J Med Cases
Journal of Medical Cases, ISSN 1923-4155 print, 1923-4163 online, Open Access
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Case Report

Volume 6, Number 12, December 2015, pages 572-575


Upward and Downward Gaze Palsy, Convergence Palsy, Concomitant Skew Deviation and Bilateral Light-Near Dissociation Due to a Unilateral Rostral and Dorsal Midbrain Infarction

Hiromasa Tsudaa, b, Aya Maekawaa, Masaki Ishiharaa

aDepartment of Neurology, Tokyo Metropolitan Health and Medical Corporation Toshima Hospital, Japan
bCorresponding Author: Hiromasa Tsuda, Department of Neurology, Tokyo Metropolitan Health and Medical Corporation Toshima Hospital, 33-1, Sakaecho, Itabashi-ku, 173-0015 Tokyo, Japan

Manuscript accepted for publication October 22, 2015
Short title: Rostral and Dorsal Midbrain Infarction
doi: http://dx.doi.org/10.14740/jmc2349w

Abstract▴Top 

A 48-year-old man with atrial septal defect abruptly developed upward and downward gaze palsy with a loss of vertical oculocephalic reflex and smooth pursuit, convergence palsy, concomitant skew deviation with left-sided hypotropia, and bilateral light-near dissociation. Cranial magnetic resonance imaging demonstrated a localized infarction in the left-sided rostral and dorsal midbrain. Neuro-ophthalmologic findings suggested that the left-sided rostral interstitial nucleus of the medial longitudinal fasciculus, left-sided interstitial nucleus of Cajal, and posterior commissure might be involved. There were not convergence retraction nystagmus, and eyelids retraction and lag, probably because the nucleus of the posterior commissure might be spared.

Keywords: Interstitial nucleus of Cajal; Parinaud’s syndrome; Posterior commissure; Pretectal syndrome; riMLF

Introduction▴Top 

There were not many reported cases of upward and downward gaze palsy due to a unilateral rostral and dorsal midbrain lesion [1-10]. Therefore, the neural structures and pathways underlying vertical gaze control are yet not fully understood. We herein describe a rare case of upward and downward gaze palsy with a loss of vertical smooth pursuit and oculocephalic reflex, convergence palsy, concomitant skew deviation, and bilateral light-near dissociation due to a unilateral rostral and dorsal midbrain infarction. However, ocular tilt reaction, convergence retraction nystagmus, and eyelids abnormalities were not observed. The etiology of these neuro-ophthalmologic symptoms was discussed in detail.

Case Report▴Top 

A 48-year-old Japanese man with atrial septal defect abruptly complained of nausea, dizziness, and binocular diplopia in January 2015. Two days later, the patient came to our neuro-ophthalmology service and was admitted. No treatment has been performed for atrial septal defect. There was not any other contributory medical history. Consciousness was alert. The patient was found to have a blood pressure of 144/86 mmHg and heart rate of 62/min. General examination demonstrated no abnormalities. The diameter of the pupil was 5 mm bilaterally in the illuminated room. In both eyes, though pupil responses to direct and indirect light responses were sluggish, near response of pupil was prompt. Consequently, bilateral light-near dissociation was confirmed. Palpebral aperture measured 8.5 mm in both eyes. Eyelids retraction and lag was not observed. There was upward and downward gaze palsy. Upward gaze palsy was greater than downward (Fig. 1). Vertical oculocephalic reflex as well as smooth pursuit was not observed. In addition, convergence palsy and concomitant skew deviation with left-sided hypotropia were demonstrated (Fig. 1). Nystagmus was not observed. Bell’s phenomenon was not detected in both eyes. Maddox rod test demonstrated normal torsion in both eyes. Abnormal head tilt was not observed. There were no other neurological abnormalities. Complete blood cell count and laboratory examination were within normal ranges. Chest roentgenogram, electrocardiography and carotid ultrasonography demonstrated no abnormalities. Transthoracic echocardiography demonstrated atrial septal defect and no thrombosis in the left atrium. Transesophageal echocardiography could not be performed, because of the patient’s refusal. Computed tomography venography demonstrated no abnormalities in the lower extremities and lung. Cranial magnetic resonance imaging demonstrated a localized infarct lesion in the rostral and dorsal midbrain on the left side (Fig. 2). Cranial magnetic resonance angiography demonstrated no abnormalities. Regarding the etiology of left-sided midbrain infarction, paradoxical embolism secondary to atrial septal defect was suspected. Using 7 days of sodium ozagrel at 160 mg/day, the patient did not complain of nausea and dizziness, and pupil function, downward gaze, vertical oculocephalic reflex, and vertical smooth pursuit were normalized. Consequently, the patient was discharged. Thereafter, under oral clopidogrel at 75 mg/day, the patient became asymptomatic within a month. However, bilateral Bell’s phenomenon was not observed.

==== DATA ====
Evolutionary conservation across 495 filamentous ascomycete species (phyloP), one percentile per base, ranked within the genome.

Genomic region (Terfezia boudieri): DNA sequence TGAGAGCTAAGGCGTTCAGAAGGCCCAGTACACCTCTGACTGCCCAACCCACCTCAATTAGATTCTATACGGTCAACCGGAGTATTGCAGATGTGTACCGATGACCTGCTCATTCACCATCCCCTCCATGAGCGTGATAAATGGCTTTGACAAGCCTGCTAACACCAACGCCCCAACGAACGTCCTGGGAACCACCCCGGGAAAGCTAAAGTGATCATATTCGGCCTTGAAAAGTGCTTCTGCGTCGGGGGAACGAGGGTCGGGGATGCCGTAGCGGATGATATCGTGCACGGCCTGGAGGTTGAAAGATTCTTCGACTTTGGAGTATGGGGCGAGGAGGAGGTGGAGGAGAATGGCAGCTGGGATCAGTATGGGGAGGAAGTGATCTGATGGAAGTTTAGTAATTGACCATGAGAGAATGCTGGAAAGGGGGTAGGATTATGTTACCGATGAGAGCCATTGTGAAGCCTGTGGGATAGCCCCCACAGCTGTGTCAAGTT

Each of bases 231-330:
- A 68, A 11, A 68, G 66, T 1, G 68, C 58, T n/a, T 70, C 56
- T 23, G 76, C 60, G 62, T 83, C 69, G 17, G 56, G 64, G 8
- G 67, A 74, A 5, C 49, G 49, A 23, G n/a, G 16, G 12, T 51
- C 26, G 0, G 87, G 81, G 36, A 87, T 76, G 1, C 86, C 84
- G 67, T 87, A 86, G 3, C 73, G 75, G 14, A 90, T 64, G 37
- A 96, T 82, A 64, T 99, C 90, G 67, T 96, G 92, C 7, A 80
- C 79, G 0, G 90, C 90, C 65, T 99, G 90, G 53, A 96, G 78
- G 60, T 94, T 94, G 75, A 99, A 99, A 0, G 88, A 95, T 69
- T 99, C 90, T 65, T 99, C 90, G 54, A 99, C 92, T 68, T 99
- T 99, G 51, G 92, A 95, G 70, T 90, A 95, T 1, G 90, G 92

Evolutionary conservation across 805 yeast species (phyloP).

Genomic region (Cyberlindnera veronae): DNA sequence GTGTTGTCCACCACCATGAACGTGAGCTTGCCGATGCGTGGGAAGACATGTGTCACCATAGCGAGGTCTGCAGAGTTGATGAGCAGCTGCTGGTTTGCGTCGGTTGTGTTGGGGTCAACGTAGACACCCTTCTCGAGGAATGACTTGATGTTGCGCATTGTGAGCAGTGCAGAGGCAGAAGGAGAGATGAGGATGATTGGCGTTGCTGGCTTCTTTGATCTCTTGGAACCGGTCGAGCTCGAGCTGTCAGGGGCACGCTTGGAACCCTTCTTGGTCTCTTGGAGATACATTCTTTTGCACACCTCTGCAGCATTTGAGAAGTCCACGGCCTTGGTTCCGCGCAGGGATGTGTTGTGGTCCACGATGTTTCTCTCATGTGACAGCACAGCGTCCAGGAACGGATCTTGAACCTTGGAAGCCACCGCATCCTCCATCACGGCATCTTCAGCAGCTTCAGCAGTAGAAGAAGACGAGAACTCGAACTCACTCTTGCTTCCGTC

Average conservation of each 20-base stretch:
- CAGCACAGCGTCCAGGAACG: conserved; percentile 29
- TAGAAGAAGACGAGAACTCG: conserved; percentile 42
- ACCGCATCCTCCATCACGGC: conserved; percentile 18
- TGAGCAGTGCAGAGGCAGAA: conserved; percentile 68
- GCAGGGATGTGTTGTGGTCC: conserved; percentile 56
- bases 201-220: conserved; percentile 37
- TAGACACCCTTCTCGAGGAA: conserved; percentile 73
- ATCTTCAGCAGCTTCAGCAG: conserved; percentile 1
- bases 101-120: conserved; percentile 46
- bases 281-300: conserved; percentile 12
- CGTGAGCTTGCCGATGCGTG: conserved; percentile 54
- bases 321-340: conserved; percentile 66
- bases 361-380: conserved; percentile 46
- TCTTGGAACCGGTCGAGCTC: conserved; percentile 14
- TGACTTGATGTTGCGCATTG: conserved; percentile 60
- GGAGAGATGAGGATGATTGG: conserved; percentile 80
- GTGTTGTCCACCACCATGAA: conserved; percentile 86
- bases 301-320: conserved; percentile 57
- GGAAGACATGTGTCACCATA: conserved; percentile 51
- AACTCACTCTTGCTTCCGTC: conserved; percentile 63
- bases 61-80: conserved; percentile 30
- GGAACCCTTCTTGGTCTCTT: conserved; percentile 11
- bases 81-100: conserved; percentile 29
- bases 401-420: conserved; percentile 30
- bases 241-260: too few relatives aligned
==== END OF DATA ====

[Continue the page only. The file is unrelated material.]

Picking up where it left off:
Figure 1.
Click for large image
Figure 1. Pupil diameter was 5 mm in both eyes in the illuminated room. Palpebral aperture measured 8.5 mm in the both eyes (upper and left panel). Despite convergence palsy, near response of pupil was prompt in both eyes (upper and right panel). Upward and downward gaze palsy and concomitant skew deviation with left-sided hypotropia were observed. Upward gaze palsy was greater than downward (lower panels).

Figure 2.
Click for large image
Figure 2. Cranial magnetic resonance imaging on axial image (A-D: diffusion-weighted, D: magnification of B, E: apparent diffusion coefficient) demonstrated a localized infarct lesion in the rostral and dorsal midbrain on the left side (arrows).
Discussion▴Top